S is for Andrew Solomon: Nurturing Children Who Feel Different

In the video above, Andrew describes the genesis of his book Far From The Tree. You can discover more about the book on the website.


Andrew describes parents who have encouraged children who may have been considered ‘different’. Such children may have been experiencing disability, Down Syndrome, deafness, autism or many other challenges.

He describes how the acceptance and love shown by parents enabled these children to develop. Here is a video in which Andrew describes the importance of hope during the nurturing process.

The book won many accolades. Here are excerpts from some reviews.

Lisa Zeidner, writing for the Washington Post.

Solomon forcefully showcases parents who not only aren’t horrified by the differences they encounter in their offspring, but who rise to the occasion by embracing them.

In so doing, they reveal a ‘shimmering humanity’ that speaks to our noblest impulses to nurture.


Sam Leith writing in The Spectator.

The first chapter, as well as eloquently setting out his stall, describes Solomon’s own experience as a son with three horizontal identities – homosexuality, dyslexia and depression – the difficulty his parents had accepting his gayness.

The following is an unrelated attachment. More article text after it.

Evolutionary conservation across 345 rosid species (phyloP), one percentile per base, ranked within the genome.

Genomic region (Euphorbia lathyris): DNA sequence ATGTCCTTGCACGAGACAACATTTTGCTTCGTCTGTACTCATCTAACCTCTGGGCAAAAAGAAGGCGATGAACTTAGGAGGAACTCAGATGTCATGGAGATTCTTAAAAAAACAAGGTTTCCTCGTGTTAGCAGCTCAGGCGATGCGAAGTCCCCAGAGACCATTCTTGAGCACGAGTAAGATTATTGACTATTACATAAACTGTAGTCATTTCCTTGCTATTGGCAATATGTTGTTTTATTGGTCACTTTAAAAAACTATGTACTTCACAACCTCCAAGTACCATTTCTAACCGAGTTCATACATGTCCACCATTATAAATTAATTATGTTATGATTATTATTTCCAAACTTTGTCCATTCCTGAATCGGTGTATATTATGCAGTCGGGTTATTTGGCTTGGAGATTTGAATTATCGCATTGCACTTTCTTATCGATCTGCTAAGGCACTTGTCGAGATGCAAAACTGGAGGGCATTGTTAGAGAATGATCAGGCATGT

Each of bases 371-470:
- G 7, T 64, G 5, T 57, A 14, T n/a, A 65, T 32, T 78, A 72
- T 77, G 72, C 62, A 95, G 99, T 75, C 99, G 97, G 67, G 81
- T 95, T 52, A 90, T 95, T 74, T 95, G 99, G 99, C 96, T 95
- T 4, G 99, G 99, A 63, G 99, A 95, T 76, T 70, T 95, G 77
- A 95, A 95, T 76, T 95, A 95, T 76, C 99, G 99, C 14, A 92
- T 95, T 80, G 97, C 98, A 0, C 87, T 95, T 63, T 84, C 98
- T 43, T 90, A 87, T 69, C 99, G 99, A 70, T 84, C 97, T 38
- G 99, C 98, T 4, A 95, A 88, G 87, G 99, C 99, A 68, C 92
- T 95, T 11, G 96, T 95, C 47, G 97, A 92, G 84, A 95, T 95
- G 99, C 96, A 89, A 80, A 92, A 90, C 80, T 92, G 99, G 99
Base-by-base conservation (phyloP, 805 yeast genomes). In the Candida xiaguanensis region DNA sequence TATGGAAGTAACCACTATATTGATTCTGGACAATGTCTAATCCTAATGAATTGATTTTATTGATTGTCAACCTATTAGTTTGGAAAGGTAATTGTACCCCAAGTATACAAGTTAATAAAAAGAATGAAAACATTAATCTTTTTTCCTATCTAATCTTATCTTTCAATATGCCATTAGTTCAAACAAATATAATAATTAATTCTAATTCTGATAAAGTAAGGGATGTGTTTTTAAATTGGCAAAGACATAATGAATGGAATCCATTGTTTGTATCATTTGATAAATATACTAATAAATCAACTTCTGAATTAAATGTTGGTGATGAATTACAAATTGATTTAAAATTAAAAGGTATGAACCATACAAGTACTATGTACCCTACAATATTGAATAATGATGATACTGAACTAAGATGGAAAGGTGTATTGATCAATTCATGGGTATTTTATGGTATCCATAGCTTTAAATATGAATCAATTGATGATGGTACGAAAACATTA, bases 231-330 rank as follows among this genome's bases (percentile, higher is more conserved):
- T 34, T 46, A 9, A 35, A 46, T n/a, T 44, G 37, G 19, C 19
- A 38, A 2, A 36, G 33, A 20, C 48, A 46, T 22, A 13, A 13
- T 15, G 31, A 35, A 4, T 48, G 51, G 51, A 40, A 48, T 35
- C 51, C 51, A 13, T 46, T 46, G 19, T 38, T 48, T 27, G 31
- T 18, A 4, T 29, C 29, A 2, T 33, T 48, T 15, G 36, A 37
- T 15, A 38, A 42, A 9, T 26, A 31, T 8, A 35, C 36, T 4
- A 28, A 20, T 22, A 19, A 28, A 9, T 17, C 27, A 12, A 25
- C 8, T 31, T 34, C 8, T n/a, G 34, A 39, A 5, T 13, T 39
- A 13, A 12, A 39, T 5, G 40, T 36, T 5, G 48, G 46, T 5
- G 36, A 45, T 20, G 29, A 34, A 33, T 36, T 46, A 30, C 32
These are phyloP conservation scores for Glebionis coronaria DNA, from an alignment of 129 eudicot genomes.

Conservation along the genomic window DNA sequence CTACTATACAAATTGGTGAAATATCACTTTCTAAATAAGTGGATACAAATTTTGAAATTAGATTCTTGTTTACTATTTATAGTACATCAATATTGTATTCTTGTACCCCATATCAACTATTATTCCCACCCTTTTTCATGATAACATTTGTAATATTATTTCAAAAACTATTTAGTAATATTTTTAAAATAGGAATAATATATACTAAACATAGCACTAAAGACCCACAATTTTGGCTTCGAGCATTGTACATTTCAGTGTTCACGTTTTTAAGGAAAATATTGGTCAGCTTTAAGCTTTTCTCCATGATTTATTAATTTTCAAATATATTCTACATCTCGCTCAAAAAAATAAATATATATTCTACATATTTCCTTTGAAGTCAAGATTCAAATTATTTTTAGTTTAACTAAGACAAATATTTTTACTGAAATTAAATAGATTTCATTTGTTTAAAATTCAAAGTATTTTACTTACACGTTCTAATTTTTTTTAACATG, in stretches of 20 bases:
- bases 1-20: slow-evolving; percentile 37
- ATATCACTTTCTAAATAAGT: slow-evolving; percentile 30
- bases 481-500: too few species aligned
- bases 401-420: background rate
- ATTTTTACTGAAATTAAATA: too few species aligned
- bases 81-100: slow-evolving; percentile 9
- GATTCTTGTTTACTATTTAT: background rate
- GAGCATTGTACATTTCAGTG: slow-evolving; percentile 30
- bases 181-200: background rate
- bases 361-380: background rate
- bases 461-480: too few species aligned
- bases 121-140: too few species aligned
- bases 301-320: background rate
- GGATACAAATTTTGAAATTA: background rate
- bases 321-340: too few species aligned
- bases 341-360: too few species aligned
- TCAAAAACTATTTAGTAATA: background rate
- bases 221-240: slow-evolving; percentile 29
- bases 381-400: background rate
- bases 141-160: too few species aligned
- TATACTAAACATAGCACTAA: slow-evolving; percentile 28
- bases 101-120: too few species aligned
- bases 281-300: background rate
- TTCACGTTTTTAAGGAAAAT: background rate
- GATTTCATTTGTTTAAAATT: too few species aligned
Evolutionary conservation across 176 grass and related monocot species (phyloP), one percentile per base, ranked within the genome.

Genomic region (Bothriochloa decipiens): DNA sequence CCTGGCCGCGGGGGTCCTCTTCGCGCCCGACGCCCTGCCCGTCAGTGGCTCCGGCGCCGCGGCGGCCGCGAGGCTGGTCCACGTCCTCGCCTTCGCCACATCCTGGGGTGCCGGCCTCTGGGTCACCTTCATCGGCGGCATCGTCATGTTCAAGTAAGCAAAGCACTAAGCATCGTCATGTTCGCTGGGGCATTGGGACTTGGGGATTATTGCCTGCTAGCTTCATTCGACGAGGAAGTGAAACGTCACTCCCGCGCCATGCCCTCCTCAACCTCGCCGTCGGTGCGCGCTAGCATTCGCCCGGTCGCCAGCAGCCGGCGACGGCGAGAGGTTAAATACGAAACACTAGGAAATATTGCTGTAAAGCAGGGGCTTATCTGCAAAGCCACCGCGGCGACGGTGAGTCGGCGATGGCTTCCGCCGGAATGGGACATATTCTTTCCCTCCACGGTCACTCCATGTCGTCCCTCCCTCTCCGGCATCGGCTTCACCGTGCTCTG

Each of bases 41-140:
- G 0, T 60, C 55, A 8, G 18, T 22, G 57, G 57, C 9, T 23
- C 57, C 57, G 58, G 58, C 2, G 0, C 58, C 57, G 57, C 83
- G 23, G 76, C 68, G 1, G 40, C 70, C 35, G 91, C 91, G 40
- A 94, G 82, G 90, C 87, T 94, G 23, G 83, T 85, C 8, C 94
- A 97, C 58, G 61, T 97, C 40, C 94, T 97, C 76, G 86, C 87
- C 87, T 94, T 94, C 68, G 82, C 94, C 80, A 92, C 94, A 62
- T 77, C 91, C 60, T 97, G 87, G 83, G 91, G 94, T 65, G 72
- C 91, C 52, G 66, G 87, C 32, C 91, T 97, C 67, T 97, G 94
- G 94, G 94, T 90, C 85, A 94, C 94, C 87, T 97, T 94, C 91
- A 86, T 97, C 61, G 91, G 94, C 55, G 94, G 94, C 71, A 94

There are chapters on deafness, dwarfism, Down’s Syndrome, autism, schizophrenia, transgender issues and disability.

But there is also one on prodigies — parenting a prodigy, Solomon reports, can be every bit as difficult and estranging as parenting a disabled child. There’s an extraordinarily complex and harrowing chapter on children conceived in rape.

His aim seems to be to bring sympathetic common sense to bear, to allow lived experience to trump theory, and let human beings, in all sorts of circumstances, tell their own stories.

Nobody could read this extraordinary, moving book and not feel enlightened, but above all enlarged by it.

Here is Andrew’s YouTube page that contains videos of himself and also families who are mentioned in Far From The Tree.


Finally, here is Andrew giving a TED talk. Here is the official introduction to the talk.

What is it like to raise a child who’s different from you in some fundamental way (like a prodigy, or a differently abled kid, or a criminal)?

In this quietly moving talk, writer Andrew Solomon shares what he learned from talking to dozens of parents – asking them: What’s the line between unconditional love and unconditional acceptance?

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